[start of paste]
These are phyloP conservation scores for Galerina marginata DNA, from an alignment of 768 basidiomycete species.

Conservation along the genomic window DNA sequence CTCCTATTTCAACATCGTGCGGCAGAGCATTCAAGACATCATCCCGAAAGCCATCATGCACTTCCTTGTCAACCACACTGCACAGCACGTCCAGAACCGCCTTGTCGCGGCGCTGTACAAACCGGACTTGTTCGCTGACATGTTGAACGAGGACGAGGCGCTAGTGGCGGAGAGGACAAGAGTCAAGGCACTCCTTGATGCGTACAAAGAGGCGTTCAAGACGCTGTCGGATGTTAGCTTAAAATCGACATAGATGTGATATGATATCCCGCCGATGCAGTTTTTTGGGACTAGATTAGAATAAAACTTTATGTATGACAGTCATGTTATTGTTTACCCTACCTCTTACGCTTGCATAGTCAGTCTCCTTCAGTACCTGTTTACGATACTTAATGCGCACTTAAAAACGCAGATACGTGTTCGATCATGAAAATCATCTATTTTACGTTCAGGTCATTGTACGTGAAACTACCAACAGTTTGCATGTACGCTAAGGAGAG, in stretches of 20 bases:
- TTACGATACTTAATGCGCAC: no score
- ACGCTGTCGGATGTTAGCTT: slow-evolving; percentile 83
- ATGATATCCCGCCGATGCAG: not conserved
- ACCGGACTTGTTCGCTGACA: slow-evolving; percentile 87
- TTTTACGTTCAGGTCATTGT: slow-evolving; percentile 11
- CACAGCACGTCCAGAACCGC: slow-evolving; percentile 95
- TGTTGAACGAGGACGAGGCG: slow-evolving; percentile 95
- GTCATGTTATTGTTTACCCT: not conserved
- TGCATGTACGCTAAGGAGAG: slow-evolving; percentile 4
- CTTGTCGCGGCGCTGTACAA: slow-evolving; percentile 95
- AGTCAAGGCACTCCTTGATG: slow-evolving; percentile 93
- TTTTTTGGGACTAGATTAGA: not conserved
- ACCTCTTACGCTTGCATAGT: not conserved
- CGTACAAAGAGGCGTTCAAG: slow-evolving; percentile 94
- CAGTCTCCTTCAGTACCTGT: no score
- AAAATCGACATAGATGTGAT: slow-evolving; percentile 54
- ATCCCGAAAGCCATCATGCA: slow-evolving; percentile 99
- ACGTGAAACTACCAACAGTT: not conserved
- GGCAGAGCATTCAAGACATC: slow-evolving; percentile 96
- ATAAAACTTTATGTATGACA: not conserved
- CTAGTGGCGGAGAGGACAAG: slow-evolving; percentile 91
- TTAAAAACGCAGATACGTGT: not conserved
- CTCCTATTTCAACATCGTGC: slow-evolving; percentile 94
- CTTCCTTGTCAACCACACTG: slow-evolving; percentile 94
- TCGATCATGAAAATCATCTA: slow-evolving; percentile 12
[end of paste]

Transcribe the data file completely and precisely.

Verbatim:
These are phyloP conservation scores for Galerina marginata DNA, from an alignment of 768 basidiomycete species.

Conservation along the genomic window DNA sequence CTCCTATTTCAACATCGTGCGGCAGAGCATTCAAGACATCATCCCGAAAGCCATCATGCACTTCCTTGTCAACCACACTGCACAGCACGTCCAGAACCGCCTTGTCGCGGCGCTGTACAAACCGGACTTGTTCGCTGACATGTTGAACGAGGACGAGGCGCTAGTGGCGGAGAGGACAAGAGTCAAGGCACTCCTTGATGCGTACAAAGAGGCGTTCAAGACGCTGTCGGATGTTAGCTTAAAATCGACATAGATGTGATATGATATCCCGCCGATGCAGTTTTTTGGGACTAGATTAGAATAAAACTTTATGTATGACAGTCATGTTATTGTTTACCCTACCTCTTACGCTTGCATAGTCAGTCTCCTTCAGTACCTGTTTACGATACTTAATGCGCACTTAAAAACGCAGATACGTGTTCGATCATGAAAATCATCTATTTTACGTTCAGGTCATTGTACGTGAAACTACCAACAGTTTGCATGTACGCTAAGGAGAG, in stretches of 20 bases:
- TTACGATACTTAATGCGCAC: no score
- ACGCTGTCGGATGTTAGCTT: slow-evolving; percentile 83
- ATGATATCCCGCCGATGCAG: not conserved
- ACCGGACTTGTTCGCTGACA: slow-evolving; percentile 87
- TTTTACGTTCAGGTCATTGT: slow-evolving; percentile 11
- CACAGCACGTCCAGAACCGC: slow-evolving; percentile 95
- TGTTGAACGAGGACGAGGCG: slow-evolving; percentile 95
- GTCATGTTATTGTTTACCCT: not conserved
- TGCATGTACGCTAAGGAGAG: slow-evolving; percentile 4
- CTTGTCGCGGCGCTGTACAA: slow-evolving; percentile 95
- AGTCAAGGCACTCCTTGATG: slow-evolving; percentile 93
- TTTTTTGGGACTAGATTAGA: not conserved
- ACCTCTTACGCTTGCATAGT: not conserved
- CGTACAAAGAGGCGTTCAAG: slow-evolving; percentile 94
- CAGTCTCCTTCAGTACCTGT: no score
- AAAATCGACATAGATGTGAT: slow-evolving; percentile 54
- ATCCCGAAAGCCATCATGCA: slow-evolving; percentile 99
- ACGTGAAACTACCAACAGTT: not conserved
- GGCAGAGCATTCAAGACATC: slow-evolving; percentile 96
- ATAAAACTTTATGTATGACA: not conserved
- CTAGTGGCGGAGAGGACAAG: slow-evolving; percentile 91
- TTAAAAACGCAGATACGTGT: not conserved
- CTCCTATTTCAACATCGTGC: slow-evolving; percentile 94
- CTTCCTTGTCAACCACACTG: slow-evolving; percentile 94
- TCGATCATGAAAATCATCTA: slow-evolving; percentile 12